Bug: without --modify-window=1s sync to :crypt: always copies all files

"Mac OS Extended (Journaled)"

That works for me as well:

etexter@seraphite ~ % rclone copy /etc/hosts TC: -vv
2021/09/07 13:38:47 DEBUG : rclone: Version "v1.56.0" starting with parameters ["rclone" "copy" "/etc/hosts" "TC:" "-vv"]
2021/09/07 13:38:47 DEBUG : Creating backend with remote "/etc/hosts"
2021/09/07 13:38:47 DEBUG : Using config file from "/Users/etexter/.config/rclone/rclone.conf"
2021/09/07 13:38:47 DEBUG : fs cache: adding new entry for parent of "/etc/hosts", "/etc"
2021/09/07 13:38:47 DEBUG : Creating backend with remote "TC:"
2021/09/07 13:38:47 DEBUG : Creating backend with remote "/Volumes/Test"
2021/09/07 13:38:47 DEBUG : hosts: Size and modification time the same (differ by 0s, within tolerance 1ns)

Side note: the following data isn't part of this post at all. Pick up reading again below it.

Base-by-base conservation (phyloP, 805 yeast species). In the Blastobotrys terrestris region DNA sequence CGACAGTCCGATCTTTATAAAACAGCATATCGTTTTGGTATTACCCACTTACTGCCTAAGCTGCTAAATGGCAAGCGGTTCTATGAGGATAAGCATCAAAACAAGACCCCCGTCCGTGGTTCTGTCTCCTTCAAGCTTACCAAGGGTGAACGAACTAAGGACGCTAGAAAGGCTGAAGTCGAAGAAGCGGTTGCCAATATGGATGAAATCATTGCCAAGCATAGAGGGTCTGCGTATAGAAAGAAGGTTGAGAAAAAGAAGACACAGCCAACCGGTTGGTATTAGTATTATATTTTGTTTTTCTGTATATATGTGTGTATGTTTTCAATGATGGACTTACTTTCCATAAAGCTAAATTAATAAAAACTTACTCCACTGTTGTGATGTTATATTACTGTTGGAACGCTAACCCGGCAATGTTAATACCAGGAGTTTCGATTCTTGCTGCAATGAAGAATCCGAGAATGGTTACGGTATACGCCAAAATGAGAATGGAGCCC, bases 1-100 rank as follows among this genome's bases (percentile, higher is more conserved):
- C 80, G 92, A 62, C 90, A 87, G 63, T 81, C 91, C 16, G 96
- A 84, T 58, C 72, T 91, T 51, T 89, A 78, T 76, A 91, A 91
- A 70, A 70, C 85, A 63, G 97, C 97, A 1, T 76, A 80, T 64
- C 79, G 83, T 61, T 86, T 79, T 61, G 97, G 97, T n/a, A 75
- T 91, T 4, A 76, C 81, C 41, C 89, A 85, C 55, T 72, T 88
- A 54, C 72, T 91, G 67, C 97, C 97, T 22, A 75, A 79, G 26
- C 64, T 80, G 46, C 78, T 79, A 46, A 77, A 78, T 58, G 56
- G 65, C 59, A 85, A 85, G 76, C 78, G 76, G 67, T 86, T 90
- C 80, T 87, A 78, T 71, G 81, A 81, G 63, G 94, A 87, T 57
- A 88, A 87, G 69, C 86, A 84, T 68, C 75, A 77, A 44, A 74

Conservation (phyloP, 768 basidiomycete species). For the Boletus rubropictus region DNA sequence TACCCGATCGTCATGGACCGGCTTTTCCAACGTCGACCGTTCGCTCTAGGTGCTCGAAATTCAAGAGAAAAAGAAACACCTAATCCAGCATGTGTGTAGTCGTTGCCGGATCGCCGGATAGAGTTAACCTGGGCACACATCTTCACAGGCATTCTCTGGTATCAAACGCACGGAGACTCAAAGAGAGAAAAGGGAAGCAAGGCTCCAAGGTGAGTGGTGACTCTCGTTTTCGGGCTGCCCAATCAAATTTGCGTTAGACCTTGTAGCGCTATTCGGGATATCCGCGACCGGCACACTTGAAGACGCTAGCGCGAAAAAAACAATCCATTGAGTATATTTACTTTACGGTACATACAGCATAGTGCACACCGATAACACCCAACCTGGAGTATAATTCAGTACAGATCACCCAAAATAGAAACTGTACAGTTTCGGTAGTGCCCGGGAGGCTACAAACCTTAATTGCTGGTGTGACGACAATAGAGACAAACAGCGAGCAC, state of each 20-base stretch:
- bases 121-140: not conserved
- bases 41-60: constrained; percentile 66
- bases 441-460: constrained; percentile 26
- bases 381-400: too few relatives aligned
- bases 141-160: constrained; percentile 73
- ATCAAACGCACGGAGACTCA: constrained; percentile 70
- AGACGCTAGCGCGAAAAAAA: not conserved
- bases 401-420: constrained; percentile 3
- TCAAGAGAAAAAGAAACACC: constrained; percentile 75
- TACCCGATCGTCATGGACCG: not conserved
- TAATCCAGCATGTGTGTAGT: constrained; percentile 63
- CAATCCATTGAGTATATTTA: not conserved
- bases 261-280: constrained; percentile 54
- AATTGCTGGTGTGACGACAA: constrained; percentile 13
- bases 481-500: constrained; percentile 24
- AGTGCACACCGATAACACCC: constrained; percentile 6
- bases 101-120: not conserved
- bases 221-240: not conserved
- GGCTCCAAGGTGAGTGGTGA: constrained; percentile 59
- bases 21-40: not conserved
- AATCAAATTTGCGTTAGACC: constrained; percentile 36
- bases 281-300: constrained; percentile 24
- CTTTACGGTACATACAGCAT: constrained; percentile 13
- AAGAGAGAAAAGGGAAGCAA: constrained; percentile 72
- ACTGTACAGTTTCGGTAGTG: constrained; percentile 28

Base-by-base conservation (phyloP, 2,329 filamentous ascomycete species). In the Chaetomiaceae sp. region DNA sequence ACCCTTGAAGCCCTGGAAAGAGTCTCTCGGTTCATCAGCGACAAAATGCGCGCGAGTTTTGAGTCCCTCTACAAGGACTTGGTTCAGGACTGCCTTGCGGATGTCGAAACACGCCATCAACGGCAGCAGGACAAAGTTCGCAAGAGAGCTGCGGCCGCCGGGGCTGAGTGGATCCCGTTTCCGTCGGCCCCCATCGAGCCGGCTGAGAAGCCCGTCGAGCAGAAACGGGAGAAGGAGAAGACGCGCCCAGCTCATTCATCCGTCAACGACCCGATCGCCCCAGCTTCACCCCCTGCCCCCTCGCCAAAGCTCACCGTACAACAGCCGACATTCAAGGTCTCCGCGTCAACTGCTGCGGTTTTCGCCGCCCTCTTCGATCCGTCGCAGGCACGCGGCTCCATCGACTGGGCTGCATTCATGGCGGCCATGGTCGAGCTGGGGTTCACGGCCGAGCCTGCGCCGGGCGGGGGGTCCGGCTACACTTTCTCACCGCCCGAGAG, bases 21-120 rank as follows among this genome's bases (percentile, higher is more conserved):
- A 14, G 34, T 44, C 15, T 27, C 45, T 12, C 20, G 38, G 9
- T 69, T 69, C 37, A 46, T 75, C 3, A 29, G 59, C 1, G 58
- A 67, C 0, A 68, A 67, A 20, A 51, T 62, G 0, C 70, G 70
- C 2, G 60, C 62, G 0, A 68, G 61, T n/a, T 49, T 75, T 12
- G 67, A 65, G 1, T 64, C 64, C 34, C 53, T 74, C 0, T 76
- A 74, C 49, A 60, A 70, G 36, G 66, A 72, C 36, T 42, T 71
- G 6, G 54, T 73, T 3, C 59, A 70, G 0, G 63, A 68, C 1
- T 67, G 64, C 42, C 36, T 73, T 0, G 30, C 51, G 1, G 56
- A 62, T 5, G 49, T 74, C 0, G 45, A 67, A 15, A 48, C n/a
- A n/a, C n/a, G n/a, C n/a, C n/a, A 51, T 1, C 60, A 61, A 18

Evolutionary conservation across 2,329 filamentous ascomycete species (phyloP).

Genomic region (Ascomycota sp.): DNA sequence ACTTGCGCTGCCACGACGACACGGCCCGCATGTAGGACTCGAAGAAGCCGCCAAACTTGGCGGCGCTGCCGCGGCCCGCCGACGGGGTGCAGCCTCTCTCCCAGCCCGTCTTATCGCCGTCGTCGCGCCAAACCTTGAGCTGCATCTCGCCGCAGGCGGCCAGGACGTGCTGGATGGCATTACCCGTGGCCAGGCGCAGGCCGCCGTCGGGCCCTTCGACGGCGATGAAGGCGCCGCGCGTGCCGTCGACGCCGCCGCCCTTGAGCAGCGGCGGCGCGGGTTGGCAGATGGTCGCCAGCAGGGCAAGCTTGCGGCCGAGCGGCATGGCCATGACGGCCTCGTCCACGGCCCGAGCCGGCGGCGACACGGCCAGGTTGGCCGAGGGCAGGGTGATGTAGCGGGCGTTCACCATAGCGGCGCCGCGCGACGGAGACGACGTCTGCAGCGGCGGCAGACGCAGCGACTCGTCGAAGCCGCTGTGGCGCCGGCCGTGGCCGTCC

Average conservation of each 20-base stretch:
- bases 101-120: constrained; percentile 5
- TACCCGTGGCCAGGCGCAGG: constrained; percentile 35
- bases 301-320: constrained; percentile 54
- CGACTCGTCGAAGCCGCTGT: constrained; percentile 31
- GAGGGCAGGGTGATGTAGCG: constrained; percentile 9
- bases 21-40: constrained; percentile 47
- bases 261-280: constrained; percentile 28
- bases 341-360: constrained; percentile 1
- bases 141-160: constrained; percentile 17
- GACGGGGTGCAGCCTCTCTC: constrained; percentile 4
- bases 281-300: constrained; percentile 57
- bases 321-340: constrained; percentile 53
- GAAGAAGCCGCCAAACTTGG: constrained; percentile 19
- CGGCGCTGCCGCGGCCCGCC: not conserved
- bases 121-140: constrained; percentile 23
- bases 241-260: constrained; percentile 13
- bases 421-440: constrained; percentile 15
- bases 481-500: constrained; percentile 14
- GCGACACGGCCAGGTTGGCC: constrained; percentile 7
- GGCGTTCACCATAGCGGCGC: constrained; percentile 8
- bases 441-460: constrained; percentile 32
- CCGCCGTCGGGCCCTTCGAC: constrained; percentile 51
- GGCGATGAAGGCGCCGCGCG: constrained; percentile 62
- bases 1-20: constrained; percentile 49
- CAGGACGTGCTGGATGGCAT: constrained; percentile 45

2021/09/07 13:38:47 DEBUG : hosts: Unchanged skipping
2021/09/07 13:38:47 INFO  :
Transferred:   	          0 / 0 Byte, -, 0 Byte/s, ETA -
Checks:                 1 / 1, 100%
Elapsed time:         0.0s

2021/09/07 13:38:47 DEBUG : 4 go routines active
etexter@seraphite ~ % diskutil list
/dev/disk0 (internal):
   #:                       TYPE NAME                    SIZE       IDENTIFIER
   0:      GUID_partition_scheme                         500.3 GB   disk0
   1:             Apple_APFS_ISC                         524.3 MB   disk0s1
   2:                 Apple_APFS Container disk3         494.4 GB   disk0s2
   3:        Apple_APFS_Recovery                         5.4 GB     disk0s3

/dev/disk3 (synthesized):
   #:                       TYPE NAME                    SIZE       IDENTIFIER